John David Carson

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John David Carson
Born (1952-03-06)March 6, 1952
North Hollywood, California, U.S.
Died October 27, 2009(2009-10-27) (aged 57)
Las Vegas, Nevada, U.S.
Occupation Actor
Years active 1971-1990

John David Carson (March 6, 1952 - October 27, 2009)[1] was an American actor. He was born in North Hollywood, California. Carson began his career at a young age, acting in television advertisements, and later doing cartoon voice-acting for Hanna-Barbera. He attended Los Angeles Valley College where he played a lead role in their 1969 production of The Taming Of The Shrew. Upon beginning his Hollywood career he was immediately engaged in a dispute with Johnny Carson over the use of their shared name - he subsequently went by his full name, "John David Carson." He appeared in many B-movies and television shows throughout the 1970s and 1980s.

Film career[edit]

Carson's first feature film was Pretty Maids All in a Row in 1971, a sex comedy set in a high school, also featuring Rock Hudson. Carson portrayed "Ponce de Leon Harper", a nerdy and sexually inexperienced young man who is tormented with lust at the pretty young women around him at school and suffers from chronic priapism. Ponce is eventually "mentored" by his guidance counselor, played by Hudson, an expert at seducing younger women, who takes him under his wing and persuades an attractive female teacher to sleep with him.[2][3] This film was directed by Roger Vadim and the screenplay was written by Gene Roddenberry of Star Trek fame. Besides Hudson, the cast also included Telly Savalas, Angie Dickinson, Roddy McDowall and James Doohan – by all rights, an "all-star" cast both behind and in front of the camera. Nevertheless this was an anomaly of Carson's career, and he was thereafter relegated mostly to background roles despite his standout performance.

Aside from Pretty Maids All in a Row, Carson's most notable role was in the 1976 film Stay Hungry, alongside Arnold Schwarzenegger, Jeff Bridges and Sally Field. He portrayed the notorious troublemaker "Halsey", whose obnoxious antics and mockery of Joe Santo (Schwarzenegger) touch off one of the primary conflicts of the film.

Carson appeared in a great deal of television productions, including Hawaii Five-O and Charlie's Angels, typically playing bit parts.[4] He portrayed "Jay Spence" on Falcon Crest, a prime-time soap opera.[5] He played "Larry Burns", a television repairman who is framed for a woman's murder by a corrupt sheriff, on Murder She Wrote and an Irish jockey named "Kevin Ryan" on Charlie's Angels. He appeared in various B-movies such as Empire of the Ants – an adaptation of an H. G. Wells story about gigantic, man-eating ants – and The Creature from Black Lake, and acted alongside George C. Scott in The Day of the Dolphin. He again appeared opposite Scott, playing his character's son, in The Savage is Loose. Carson continued acting in small parts up until 1990, appearing in the Julia Roberts hit Pretty Woman, which marked his very last appearance on film. He voluntarily retired from acting after this role.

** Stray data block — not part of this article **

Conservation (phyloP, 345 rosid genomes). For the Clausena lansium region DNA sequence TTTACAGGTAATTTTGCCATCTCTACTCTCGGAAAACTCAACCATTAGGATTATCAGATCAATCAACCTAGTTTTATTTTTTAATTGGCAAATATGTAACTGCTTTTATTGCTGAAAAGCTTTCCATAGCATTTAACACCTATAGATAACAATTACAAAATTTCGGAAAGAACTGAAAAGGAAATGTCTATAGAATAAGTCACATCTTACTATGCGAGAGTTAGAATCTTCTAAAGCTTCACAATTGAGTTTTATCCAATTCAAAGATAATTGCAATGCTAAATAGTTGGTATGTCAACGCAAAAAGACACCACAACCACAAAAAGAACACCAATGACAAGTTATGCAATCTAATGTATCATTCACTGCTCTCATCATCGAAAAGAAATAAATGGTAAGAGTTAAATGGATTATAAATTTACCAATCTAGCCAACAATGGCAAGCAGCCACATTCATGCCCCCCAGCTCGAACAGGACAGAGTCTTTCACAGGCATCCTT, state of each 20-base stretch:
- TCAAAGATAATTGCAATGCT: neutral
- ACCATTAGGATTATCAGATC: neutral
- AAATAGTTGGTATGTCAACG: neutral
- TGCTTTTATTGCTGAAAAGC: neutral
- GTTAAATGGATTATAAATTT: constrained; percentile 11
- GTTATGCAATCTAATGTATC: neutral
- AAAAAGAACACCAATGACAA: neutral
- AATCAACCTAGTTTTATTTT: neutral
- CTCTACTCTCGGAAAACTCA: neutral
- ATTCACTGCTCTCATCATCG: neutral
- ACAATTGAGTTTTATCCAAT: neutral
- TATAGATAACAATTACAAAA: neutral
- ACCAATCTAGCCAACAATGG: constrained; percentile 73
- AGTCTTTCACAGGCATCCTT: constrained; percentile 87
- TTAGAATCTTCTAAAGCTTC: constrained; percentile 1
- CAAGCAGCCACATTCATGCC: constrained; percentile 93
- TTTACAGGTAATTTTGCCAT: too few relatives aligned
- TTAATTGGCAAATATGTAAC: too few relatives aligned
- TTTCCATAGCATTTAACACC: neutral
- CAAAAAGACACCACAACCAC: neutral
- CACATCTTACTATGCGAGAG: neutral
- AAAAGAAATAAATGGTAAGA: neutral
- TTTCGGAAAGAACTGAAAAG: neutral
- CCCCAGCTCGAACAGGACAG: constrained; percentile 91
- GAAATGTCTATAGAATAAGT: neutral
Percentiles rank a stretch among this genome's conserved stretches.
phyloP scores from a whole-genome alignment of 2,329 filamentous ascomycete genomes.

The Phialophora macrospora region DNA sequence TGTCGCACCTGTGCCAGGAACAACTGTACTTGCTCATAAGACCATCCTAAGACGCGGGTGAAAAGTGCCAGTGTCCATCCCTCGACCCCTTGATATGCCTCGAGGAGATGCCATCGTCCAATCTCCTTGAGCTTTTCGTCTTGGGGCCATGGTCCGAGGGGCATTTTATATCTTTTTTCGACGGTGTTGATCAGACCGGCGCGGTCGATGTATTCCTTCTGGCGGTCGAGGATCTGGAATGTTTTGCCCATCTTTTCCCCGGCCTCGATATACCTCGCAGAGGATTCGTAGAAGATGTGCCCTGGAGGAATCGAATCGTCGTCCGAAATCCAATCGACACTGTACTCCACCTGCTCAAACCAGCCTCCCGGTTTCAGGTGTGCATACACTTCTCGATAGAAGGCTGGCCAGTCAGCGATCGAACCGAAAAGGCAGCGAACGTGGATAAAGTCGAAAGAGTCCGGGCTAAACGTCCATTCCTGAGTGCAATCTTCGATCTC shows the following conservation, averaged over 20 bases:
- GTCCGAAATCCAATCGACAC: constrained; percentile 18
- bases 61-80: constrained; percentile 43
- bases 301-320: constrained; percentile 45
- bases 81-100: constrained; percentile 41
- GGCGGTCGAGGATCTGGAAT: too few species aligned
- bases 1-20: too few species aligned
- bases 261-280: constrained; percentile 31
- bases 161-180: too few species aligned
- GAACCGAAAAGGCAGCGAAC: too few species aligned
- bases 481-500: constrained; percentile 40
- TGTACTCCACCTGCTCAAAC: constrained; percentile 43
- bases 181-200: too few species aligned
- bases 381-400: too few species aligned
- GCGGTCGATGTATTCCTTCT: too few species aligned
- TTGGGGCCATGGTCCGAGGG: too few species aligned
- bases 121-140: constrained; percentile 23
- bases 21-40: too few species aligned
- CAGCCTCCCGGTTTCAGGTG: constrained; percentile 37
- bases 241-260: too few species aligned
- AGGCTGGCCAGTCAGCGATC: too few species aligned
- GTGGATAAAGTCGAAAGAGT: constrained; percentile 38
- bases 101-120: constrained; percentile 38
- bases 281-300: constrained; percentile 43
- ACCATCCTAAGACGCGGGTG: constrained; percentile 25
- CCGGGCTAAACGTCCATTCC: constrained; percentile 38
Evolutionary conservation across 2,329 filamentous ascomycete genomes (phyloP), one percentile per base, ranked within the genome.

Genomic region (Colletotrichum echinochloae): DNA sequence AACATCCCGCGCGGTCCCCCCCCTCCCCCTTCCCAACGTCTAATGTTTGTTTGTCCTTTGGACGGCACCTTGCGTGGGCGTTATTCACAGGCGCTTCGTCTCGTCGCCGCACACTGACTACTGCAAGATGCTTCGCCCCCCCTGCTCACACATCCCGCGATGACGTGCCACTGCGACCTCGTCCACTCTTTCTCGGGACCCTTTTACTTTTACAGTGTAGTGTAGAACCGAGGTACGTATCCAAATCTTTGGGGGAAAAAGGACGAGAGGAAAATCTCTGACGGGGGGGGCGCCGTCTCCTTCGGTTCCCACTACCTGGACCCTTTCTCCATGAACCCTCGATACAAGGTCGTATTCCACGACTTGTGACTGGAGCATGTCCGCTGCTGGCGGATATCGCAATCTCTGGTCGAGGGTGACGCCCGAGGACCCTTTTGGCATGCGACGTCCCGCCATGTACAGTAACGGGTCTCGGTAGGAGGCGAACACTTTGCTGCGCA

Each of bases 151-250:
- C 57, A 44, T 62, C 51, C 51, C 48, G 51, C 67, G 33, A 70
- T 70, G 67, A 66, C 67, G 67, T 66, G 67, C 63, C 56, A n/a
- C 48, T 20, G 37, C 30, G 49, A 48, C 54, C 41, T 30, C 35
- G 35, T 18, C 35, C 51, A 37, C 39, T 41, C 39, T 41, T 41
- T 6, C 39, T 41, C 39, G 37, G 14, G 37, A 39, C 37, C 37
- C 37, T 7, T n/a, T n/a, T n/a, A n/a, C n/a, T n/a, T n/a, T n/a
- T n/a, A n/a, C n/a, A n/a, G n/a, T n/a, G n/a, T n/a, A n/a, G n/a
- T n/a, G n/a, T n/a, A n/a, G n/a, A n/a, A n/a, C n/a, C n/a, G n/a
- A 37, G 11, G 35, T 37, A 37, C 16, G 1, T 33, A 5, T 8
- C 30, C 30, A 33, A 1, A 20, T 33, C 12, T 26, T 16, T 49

He wrote a screenplay while living in Las Vegas, which was semi-autobiographical and reflected the trials and experiences of his life as an actor. George C. Scott was to be featured in it, though the character representing Carson would be played by a young, "unknown" actor with the same background as himself. Scott, who was close with Carson, was to help produce the screenplay; after Scott's death, the plans for production were abandoned. The current whereabouts of the screenplay are not known.

Personal life[edit]

Carson was the son of Western actor Aldrich "Kit" Carson and Rosamonde "Boots" James Carson, a fashion model,[6] and was of Irish and Cherokee ancestry. He entered Hollywood from a theater background; at the time of his arrival on the motion-picture scene, he had already undergone several traumatic incidents. His parents had split up; furthermore, he had been involved in a serious motorcycle accident which left him almost completely deaf in his left ear, according to an interview in Interview Magazine.[7] At only 17 years old, Carson was quite overwhelmed by these personal issues and by the pressure he felt in his acting career. He turned to LSD to attempt to gain some self-realization. By his own admission, "it provided a catharsis" for him, but also left him frequently confused.

In this same interview he complained of sexual advances towards him by male directors of films and theater productions. In his own words - "I don't care about anybody's sexual preferences - I really don't; I wouldn't want anyone to object to my sexual preferences. But when it's forced on you, for reasons of personal gain - when they say it's going to be the end of your career if you don't comply with their wishes - I think it's low, it's cheap." Carson attributed some of his lack of success in theater to this issue.

Carson was raised as a Christian Scientist, which he claimed to still practice on a day to day basis. In the interview he also expressed an interest in Scientology and astrology.

He was passionate about acting, but decided to retire from the business, citing his desire not to be "a pawn in Hollywood."

Carson was romantically involved with actress Kim Darby. He was also briefly married to model Vicki Morgan, who was later murdered in a very high-profile case, from 1976 to 1977.

He died on October 27, 2009 in Las Vegas, Nevada. He was survived by his long-time girlfriend and wife of 3 years, Diana Carson, and their daughter.

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